London: Whistleblower Frances Haugen told members of the British parliament that Mark Zuckerberg has "unilateral control over three billion people due to his unassailable position at the top of Facebook", The Guardian reported.
The company's ownership is so structured that Zuckerberg alone ultimately controls the business, giving him enormous power over Instagram and WhatsApp also, she said.
Haugen, who was here on Monday for a parliamentary hearing, demanded immediate external regulation to control Facebook and reduce the harm it induces on society. She gave qualified backing to the United Kingdom government's proposals to regulate social media platforms and make them responsible for content on their sites.
Haugen alleged that Facebook's internal culture prioritise profit over the impact it induces in the broader world. The company admin has no will to ensure that its systems are run safely. Until a counterweight is brought, the systems will be operated for shareholders' interest rather than the public's.
She warned that the company-owned Instagram is not safe for pre-teens. Millions of children globally use the platform. Facebook's own research described young users of the app, who are unable to step away from a service that makes them unhappy, as addicts. The platform is focused on social comparison about bodies, about people's lifestyles, she said. She claimed that thus Instagram has become more dangerous than TikTok or Snapchat.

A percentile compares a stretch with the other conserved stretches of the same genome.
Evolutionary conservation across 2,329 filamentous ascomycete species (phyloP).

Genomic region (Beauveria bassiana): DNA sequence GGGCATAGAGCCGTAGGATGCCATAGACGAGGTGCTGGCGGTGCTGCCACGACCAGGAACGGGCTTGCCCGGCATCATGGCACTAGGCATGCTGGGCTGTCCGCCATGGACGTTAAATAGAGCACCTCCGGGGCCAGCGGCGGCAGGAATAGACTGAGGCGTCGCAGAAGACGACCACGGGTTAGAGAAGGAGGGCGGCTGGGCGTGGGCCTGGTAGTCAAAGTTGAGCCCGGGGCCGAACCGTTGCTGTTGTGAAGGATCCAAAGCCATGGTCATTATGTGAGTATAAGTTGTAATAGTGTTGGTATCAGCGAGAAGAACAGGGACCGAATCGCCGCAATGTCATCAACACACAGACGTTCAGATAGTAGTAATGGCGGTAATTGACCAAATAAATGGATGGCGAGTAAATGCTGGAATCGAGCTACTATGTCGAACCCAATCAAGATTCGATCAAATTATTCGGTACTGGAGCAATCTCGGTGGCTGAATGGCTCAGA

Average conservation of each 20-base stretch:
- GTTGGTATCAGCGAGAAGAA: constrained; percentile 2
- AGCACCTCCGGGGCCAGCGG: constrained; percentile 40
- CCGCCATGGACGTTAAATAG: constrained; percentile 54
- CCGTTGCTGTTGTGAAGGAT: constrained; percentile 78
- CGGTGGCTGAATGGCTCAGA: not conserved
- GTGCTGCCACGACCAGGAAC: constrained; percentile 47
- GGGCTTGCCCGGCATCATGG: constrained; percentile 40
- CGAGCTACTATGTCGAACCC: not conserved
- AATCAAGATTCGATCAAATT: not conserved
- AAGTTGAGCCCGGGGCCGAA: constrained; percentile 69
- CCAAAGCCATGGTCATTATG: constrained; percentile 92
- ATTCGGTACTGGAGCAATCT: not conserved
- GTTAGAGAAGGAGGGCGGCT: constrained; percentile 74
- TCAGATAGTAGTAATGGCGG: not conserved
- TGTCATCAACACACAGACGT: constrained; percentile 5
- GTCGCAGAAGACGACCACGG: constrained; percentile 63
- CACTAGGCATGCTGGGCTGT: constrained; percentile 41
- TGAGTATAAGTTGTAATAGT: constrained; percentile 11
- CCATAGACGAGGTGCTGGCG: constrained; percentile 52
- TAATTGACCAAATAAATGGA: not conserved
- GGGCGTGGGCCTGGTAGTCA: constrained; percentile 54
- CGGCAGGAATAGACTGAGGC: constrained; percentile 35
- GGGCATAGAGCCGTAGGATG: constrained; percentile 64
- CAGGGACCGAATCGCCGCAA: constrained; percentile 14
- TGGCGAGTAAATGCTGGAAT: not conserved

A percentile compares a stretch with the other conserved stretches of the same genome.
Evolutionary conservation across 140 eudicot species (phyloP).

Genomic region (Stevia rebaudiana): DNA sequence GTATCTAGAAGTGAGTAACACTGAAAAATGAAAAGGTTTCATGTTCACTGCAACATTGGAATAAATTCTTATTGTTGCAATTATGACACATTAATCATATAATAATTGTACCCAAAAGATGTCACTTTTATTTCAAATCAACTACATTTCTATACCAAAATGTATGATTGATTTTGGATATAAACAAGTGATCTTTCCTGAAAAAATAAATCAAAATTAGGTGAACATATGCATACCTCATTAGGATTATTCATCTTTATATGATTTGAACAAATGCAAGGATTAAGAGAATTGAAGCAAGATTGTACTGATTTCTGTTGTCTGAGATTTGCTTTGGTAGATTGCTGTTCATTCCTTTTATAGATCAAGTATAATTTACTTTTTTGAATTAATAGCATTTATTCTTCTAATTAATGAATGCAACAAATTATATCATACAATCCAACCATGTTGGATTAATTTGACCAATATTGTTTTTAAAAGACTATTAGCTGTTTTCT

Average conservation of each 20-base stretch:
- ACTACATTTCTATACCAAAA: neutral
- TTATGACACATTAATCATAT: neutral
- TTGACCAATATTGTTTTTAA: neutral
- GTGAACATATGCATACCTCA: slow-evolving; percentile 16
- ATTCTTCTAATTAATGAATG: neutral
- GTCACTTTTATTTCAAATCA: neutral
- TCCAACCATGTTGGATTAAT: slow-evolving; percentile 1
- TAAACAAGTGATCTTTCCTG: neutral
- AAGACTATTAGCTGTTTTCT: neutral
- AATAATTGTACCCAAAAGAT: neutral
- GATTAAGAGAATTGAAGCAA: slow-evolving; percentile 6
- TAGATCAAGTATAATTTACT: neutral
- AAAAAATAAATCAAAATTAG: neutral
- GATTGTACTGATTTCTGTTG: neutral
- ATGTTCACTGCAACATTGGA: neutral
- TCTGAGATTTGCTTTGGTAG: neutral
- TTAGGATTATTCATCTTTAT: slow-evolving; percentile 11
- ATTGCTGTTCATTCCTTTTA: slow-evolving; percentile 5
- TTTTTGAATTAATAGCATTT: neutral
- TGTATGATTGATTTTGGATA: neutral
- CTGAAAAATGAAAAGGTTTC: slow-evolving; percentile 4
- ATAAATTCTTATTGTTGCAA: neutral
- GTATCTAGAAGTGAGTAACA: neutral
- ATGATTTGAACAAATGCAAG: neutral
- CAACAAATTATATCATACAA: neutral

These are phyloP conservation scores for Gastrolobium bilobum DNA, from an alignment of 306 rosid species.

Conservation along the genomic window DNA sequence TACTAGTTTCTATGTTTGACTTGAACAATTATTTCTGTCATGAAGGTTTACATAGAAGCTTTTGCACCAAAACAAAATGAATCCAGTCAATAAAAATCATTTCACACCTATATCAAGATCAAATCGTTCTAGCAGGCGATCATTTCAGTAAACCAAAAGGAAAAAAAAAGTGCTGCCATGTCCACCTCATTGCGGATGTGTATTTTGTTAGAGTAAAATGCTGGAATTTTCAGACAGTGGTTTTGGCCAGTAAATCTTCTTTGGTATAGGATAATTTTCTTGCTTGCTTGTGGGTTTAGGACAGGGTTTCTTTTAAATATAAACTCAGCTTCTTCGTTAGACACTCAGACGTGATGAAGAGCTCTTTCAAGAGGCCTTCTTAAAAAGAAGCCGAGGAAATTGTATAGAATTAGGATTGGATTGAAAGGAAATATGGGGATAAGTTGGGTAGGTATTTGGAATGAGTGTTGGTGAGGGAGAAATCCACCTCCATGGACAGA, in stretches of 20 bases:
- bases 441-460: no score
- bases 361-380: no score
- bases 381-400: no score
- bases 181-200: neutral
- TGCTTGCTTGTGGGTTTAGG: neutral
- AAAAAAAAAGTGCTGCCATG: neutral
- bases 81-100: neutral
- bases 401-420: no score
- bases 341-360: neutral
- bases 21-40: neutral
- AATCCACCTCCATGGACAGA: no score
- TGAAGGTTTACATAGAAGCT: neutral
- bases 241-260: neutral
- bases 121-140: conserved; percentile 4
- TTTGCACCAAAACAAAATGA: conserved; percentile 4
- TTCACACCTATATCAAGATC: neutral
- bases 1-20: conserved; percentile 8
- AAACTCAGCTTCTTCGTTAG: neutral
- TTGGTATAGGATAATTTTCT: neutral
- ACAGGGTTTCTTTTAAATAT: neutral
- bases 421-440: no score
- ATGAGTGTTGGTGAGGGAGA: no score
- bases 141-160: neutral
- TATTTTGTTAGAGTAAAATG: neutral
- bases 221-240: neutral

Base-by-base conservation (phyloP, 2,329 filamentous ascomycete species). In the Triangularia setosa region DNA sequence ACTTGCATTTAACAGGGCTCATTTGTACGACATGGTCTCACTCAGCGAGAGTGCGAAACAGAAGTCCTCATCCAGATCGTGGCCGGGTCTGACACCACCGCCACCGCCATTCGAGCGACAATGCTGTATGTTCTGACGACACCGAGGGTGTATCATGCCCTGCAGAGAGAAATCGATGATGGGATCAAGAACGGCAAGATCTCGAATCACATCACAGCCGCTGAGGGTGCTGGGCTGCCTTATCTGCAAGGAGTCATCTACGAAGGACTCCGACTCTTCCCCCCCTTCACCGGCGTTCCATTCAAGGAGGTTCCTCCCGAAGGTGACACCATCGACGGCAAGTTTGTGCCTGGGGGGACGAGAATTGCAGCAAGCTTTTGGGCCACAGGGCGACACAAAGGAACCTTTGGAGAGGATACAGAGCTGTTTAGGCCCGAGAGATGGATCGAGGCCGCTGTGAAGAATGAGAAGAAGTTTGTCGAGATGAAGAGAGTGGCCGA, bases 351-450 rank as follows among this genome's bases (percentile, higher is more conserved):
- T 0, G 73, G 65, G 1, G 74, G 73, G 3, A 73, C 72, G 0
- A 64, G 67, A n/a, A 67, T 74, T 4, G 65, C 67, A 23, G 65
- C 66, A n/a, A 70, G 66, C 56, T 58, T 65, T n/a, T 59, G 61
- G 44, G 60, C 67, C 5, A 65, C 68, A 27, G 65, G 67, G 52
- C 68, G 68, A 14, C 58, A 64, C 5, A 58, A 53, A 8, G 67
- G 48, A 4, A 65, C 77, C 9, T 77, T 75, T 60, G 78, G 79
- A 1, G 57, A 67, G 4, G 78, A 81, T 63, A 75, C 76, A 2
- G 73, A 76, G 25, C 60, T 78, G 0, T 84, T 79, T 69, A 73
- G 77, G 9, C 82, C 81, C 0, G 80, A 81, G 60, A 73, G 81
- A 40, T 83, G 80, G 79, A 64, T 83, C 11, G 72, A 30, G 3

Haugen blamed social networking platforms for the world's increasing polarised politics. Services like Facebook Groups have a radicalising impact. They are breeding grounds for conspiracy theories and targeted misinformation, she said.
Haugen noted that it was the best when social media was before algorithmic feeds. She urged Facebook to design the platform "human-scaled" so that more content from users' families and friends will fill the newsfeeds. She also called for making sharing materials harder in the platform so that sharing hate and disinformation scales down. She alleged that Facebook hoodwinks the public into thinking that it prioritises tackling disinformation outside the English-speaking world while highlighting how it created societal divisions in Myanmar and Ethiopia.
While the company is employed with "good, kind, conscientious people", the management set wrong incentives for them to maximise profit for shareholders. Facebook is not willing to accept even the slightest of sacrifice on profits for safety, Haugen claimed.
But Mark Zuckerberg said in an earnings call with the investors that the issues the company is facing now are not primarily related to social media, but polarisation that started to rise in the US before he was born. His view is that what is happening is a coordinated effort to selectively use leaked documents to create a false picture of his company. Meanwhile, a Facebook spokesperson said that the truth is that the platform had invested 13 billion dollars and have more than 40,000 people to keep users safe on Facebook.